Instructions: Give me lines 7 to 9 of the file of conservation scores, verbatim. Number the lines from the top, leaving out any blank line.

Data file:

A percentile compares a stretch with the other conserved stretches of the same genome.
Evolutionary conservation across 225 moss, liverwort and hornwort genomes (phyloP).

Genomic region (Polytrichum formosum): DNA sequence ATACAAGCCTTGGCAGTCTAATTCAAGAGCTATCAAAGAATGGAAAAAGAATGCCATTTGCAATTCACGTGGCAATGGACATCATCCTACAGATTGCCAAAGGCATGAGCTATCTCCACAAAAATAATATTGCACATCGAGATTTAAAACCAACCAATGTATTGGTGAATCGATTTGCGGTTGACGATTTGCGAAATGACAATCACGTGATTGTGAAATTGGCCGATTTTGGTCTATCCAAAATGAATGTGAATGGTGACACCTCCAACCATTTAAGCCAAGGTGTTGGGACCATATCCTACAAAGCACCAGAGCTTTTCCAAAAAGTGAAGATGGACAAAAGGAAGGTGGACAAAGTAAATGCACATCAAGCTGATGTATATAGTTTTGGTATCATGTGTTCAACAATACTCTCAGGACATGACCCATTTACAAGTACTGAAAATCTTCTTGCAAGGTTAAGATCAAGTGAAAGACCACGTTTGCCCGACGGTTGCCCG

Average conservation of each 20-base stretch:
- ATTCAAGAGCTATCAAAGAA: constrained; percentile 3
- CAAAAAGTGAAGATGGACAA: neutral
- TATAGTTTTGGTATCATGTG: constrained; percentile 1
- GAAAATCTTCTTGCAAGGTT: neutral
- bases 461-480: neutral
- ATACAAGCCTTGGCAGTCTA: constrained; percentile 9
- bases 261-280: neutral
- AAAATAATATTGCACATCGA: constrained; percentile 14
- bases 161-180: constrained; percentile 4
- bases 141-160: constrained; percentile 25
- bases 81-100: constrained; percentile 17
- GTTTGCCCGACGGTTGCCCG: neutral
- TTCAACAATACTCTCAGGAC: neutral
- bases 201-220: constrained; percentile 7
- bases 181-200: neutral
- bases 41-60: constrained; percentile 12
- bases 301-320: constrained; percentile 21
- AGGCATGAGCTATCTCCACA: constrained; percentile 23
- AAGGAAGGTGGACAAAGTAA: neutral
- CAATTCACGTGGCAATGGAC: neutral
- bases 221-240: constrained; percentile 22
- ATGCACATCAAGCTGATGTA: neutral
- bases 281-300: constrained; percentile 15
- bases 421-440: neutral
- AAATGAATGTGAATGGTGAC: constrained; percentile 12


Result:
- TATAGTTTTGGTATCATGTG: constrained; percentile 1
- GAAAATCTTCTTGCAAGGTT: neutral
- bases 461-480: neutral